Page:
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Economics is a social science that seeks to analyze and describe the production, distribution, and consumption of wealth.[1] The word "economics" is from the Greek polytonic|οἶκος [oikos], "family, household, estate," and νόμος [nomos], "custom, law," and hence means "household management" or "management of the state." An economist is a person using economic concepts and data in the course of employment, or someone who has earned a university degree in the subject. The classic brief definition of economics, set out by Lionel Robbins in 1932, is "the science which studies human behavior as a relation between scarce means having alternative uses." Absent scarcity and alternative uses, there is no economic problem. Briefer yet is "the study of how people seek to satisfy needs and wants" and "the study of the financial aspects of human behaviour."

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Economics has two broad branches: microeconomics, where the unit of analysis is the individual agent, such as a household, firm and macroeconomics, where the unit of analysis is an economy as a whole. Another division of the subject distinguishes positive economics, which seeks to predict and explain economic phenomena, from normative economics, which orders choices and actions by some criterion; such orderings necessarily involve subjective value judgments. Since the early part of the 20th century, economics has focused largely on measurable quantities, employing both theoretical models and empirical analysis. Quantitative models, however, can be traced as far back as the physiocratic school. Economic reasoning has been increasingly applied in recent decades to social situations where there is no monetary consideration, such as politics, law, psychology, history, religion, marriage and family life, and other social interactions.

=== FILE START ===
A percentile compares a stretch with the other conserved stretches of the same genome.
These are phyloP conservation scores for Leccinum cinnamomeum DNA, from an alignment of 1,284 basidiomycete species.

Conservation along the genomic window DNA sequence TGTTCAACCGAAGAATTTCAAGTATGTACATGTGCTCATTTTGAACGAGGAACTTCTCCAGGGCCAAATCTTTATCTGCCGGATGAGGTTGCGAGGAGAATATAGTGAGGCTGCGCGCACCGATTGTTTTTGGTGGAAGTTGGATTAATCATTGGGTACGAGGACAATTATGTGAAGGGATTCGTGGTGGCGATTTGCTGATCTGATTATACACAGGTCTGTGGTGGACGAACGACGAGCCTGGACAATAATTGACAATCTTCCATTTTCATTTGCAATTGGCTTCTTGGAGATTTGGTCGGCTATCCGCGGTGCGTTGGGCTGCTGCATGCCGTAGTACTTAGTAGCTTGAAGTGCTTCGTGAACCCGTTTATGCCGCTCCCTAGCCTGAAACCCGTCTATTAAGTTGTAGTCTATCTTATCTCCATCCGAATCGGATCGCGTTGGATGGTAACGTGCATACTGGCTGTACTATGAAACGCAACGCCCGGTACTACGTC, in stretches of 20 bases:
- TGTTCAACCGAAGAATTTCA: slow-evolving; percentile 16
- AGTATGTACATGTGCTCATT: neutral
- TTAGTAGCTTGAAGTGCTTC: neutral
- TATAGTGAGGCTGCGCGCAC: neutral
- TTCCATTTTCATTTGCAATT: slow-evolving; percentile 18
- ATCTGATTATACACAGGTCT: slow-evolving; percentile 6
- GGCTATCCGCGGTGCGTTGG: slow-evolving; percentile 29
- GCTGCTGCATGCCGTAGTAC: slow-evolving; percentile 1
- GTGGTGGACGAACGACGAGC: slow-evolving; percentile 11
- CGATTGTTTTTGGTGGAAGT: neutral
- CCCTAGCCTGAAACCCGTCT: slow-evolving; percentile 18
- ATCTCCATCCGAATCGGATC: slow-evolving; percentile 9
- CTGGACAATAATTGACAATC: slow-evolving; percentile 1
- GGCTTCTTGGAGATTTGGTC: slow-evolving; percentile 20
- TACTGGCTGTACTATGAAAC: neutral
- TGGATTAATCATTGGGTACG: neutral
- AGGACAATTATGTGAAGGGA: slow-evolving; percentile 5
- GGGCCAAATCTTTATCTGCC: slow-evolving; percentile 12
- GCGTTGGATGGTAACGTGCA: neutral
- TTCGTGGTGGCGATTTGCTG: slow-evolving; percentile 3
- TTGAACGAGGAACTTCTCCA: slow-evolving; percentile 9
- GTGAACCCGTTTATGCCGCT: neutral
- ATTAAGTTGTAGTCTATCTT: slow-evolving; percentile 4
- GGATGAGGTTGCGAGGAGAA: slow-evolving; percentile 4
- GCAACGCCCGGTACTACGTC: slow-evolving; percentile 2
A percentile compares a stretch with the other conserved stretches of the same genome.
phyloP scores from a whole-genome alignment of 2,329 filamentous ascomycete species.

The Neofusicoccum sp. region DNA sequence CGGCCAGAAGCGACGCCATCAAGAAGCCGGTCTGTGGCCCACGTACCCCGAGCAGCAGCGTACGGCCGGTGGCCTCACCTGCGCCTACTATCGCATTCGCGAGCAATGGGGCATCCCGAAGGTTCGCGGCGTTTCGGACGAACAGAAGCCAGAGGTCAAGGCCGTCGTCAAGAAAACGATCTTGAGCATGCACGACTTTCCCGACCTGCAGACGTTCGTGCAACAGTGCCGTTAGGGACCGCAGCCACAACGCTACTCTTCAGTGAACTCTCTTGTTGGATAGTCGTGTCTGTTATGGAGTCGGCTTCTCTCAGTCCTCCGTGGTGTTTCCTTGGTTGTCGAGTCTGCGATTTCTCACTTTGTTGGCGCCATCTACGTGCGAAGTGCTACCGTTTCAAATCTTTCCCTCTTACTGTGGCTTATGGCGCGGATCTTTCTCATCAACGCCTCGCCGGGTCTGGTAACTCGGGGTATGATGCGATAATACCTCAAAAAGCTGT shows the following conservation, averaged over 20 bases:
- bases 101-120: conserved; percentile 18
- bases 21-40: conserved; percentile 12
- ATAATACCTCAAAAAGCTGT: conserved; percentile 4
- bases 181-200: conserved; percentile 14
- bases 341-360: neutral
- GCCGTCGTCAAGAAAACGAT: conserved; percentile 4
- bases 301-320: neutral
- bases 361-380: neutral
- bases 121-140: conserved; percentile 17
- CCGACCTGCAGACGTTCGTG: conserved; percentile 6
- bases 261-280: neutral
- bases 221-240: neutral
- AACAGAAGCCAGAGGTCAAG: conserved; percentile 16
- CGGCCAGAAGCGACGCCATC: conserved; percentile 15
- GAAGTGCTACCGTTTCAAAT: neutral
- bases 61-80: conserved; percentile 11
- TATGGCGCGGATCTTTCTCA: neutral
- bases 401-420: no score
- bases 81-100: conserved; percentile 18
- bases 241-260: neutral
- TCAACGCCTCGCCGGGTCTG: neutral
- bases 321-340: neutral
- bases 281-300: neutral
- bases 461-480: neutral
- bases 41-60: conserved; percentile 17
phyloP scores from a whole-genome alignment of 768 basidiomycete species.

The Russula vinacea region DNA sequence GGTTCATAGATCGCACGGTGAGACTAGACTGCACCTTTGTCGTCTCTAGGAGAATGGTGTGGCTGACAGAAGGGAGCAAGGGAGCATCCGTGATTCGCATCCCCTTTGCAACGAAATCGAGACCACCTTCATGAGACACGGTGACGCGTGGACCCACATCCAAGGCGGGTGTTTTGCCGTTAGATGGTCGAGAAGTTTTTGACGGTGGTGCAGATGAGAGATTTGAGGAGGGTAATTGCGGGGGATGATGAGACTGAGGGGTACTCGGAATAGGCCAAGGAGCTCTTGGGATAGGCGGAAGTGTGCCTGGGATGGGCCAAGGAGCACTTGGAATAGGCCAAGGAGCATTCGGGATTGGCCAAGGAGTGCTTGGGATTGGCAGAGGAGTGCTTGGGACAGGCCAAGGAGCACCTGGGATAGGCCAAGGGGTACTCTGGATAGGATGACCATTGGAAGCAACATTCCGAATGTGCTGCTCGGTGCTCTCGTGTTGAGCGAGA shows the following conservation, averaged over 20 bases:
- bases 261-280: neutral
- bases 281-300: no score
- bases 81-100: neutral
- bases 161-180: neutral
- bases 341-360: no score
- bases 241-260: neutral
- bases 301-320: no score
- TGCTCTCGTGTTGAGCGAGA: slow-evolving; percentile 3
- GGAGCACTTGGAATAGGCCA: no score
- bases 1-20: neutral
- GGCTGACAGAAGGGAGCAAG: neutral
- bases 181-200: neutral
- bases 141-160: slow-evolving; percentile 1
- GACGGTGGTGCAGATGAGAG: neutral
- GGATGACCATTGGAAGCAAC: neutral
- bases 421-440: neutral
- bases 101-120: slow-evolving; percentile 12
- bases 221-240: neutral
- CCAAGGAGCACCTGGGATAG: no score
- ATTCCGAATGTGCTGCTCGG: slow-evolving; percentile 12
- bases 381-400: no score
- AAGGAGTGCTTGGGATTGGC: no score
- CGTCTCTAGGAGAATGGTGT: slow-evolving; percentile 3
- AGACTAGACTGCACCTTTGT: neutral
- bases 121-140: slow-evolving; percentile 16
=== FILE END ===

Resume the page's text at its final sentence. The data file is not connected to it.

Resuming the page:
This paradigm crucially assumes (1) that resources are scarce because they are not sufficient to satisfy all wants, and (2) that "economic value" is willingness to pay as revealed for instance by market (arms' length) transactions. Rival schools of thought, such as eterodox economics, institutional economics, Marxist economics, socialism, and green economics, make other grounding assumptions, such as that economics primarily deals with the exchange of value, and that labor (human effort) is the source of all value.